Back to Square One

I'll make a long story short. Thanks to some car repairs since September I've shot my disposable income for the year. Still need a pair of speakers too because when I was just about to buy a pair my car needed a new engine.

Have looked at the DIY concept but have become very discouraged with the attitude of some of the people. Many have an elitist attitude that ANY commercial offering is junk and pales in comparison to any home built speaker or speaker kit. In light of this I don't entirely trust some of the advice I am getting from those people on another forum.

At this point I think I can scrape up around $400 again by May if nothing else happens to cause me to be out 4 grand or $1500 at a shot. I figure I can still get a decent speaker for up to $400 and be content until at some point when I can build a DIY kit or find a better commercial offering.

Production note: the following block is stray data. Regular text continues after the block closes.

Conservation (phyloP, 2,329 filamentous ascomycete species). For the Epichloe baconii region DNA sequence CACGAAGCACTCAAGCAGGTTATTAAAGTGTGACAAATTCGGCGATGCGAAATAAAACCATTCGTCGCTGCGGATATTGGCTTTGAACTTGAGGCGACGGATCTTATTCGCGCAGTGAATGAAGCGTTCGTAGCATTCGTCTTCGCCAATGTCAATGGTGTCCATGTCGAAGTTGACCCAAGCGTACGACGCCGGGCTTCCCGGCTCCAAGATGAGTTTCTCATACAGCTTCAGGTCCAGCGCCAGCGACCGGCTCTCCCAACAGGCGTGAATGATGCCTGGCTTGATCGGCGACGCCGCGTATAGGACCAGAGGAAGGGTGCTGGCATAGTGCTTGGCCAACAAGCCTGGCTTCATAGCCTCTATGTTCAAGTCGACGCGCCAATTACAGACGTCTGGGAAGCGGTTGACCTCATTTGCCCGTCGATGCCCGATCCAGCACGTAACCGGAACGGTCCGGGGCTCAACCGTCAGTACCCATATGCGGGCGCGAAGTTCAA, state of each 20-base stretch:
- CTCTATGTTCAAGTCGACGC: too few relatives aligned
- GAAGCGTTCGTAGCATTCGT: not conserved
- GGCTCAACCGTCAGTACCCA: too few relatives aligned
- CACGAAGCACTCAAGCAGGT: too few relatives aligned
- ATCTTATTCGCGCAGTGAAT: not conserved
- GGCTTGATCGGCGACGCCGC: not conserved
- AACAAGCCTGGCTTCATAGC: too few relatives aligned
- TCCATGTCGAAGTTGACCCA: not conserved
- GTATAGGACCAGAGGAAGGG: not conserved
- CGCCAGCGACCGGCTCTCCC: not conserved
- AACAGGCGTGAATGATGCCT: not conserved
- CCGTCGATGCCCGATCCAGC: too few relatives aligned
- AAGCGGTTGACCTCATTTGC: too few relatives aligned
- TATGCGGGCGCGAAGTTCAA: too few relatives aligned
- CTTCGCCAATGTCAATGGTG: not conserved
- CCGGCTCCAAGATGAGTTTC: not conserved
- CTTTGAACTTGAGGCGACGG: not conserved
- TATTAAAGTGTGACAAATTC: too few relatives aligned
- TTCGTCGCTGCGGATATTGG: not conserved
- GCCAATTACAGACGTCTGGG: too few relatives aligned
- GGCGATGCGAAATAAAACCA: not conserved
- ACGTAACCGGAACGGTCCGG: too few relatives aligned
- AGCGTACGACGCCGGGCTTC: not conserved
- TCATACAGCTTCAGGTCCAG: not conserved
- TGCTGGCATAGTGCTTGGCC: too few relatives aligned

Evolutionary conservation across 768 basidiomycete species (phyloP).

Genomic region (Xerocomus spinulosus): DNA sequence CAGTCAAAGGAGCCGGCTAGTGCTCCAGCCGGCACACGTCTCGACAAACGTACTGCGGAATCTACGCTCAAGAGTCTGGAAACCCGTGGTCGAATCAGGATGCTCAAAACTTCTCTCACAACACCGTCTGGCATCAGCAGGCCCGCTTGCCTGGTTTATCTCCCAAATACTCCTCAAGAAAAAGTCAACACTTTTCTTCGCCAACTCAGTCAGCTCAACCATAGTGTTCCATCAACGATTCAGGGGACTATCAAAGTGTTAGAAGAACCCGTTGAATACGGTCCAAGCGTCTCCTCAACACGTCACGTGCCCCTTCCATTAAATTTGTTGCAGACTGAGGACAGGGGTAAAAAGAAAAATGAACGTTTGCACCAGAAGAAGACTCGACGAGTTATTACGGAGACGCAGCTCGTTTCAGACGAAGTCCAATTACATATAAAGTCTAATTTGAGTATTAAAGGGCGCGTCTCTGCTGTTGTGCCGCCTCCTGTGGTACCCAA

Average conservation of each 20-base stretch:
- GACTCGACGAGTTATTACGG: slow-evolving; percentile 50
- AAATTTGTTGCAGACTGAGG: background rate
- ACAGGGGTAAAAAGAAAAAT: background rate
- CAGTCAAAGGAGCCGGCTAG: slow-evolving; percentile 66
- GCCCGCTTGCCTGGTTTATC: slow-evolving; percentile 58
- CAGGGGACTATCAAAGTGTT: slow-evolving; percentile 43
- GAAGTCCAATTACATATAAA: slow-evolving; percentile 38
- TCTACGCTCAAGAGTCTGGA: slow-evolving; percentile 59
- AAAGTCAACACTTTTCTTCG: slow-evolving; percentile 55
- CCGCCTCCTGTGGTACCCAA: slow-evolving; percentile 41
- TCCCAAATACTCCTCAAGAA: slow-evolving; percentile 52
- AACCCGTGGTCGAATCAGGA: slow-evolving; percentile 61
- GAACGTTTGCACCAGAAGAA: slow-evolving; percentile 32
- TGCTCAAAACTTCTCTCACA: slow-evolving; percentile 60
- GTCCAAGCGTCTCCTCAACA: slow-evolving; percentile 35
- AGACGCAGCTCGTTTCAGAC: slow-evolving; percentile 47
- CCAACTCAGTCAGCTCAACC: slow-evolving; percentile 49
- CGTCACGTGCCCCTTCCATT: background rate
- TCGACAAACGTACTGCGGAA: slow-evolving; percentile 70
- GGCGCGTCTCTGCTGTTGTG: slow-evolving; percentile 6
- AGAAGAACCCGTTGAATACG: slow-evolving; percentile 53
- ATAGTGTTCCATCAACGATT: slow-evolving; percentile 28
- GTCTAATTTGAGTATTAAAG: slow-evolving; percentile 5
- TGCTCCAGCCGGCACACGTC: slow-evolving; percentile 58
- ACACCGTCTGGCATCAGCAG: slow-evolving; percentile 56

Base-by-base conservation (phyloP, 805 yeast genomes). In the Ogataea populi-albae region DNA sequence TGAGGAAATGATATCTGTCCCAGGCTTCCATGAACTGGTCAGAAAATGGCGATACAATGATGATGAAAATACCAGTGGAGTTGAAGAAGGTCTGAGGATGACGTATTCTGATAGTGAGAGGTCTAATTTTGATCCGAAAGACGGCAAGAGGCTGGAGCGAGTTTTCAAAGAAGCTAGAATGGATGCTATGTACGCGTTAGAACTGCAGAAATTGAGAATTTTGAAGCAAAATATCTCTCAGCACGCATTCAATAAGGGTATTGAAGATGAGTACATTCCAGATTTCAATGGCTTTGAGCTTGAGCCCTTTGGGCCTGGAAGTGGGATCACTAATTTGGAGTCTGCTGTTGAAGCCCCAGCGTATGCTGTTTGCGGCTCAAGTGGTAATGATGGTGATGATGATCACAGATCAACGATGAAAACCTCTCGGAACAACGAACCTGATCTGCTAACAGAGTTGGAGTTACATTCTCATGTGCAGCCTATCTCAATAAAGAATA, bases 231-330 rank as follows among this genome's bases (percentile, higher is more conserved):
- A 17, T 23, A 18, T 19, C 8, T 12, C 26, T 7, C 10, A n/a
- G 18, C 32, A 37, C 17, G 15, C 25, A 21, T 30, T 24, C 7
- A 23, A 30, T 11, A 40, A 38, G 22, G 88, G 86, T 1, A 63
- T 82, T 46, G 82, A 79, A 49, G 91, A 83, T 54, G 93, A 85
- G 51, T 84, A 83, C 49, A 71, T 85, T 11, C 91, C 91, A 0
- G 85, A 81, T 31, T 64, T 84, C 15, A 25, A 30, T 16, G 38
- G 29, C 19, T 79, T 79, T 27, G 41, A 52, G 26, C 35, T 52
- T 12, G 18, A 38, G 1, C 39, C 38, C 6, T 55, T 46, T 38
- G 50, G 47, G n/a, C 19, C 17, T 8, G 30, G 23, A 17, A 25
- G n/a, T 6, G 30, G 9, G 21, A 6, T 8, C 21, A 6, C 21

1) My current Jamo C 601's sound fine but need to be placed 24 inches from the back wall to give the right sound stage. I need something that can be placed right up against the back wall or perhaps a few inches off.

2) Need a speaker with a mellow high end. Nothing bright. Like a nice soundstage and good detail. Bass does not need to be heavy. Just want to hear it.

3) Prefer a bookshelf speaker though may consider a small tower if it is light weight.

4) Will be using a Qinpu A3 integrated amp and also a Dayton DTA 120 solid state integrated amp. 50 wpc into 8 ohms.

5) Room size is 14 by 12 with a 9 foot ceiling. Hardwood floors too. Thus the need for a mellow speaker.

Was thinking the Boston Acoustics A 25 might work. Read a couple of reviews that said it can be placed up against the wall and still sound decent.

Any other ideas. I am open to suggestions.
You might want to consider the Pioneer speakers that get rave reviews. See link below for their center channel speaker. These speakers do have a rear port, so you will want to place them about 8+ inches from the back wall. But I doubt you can do any better for the money, $69 ea.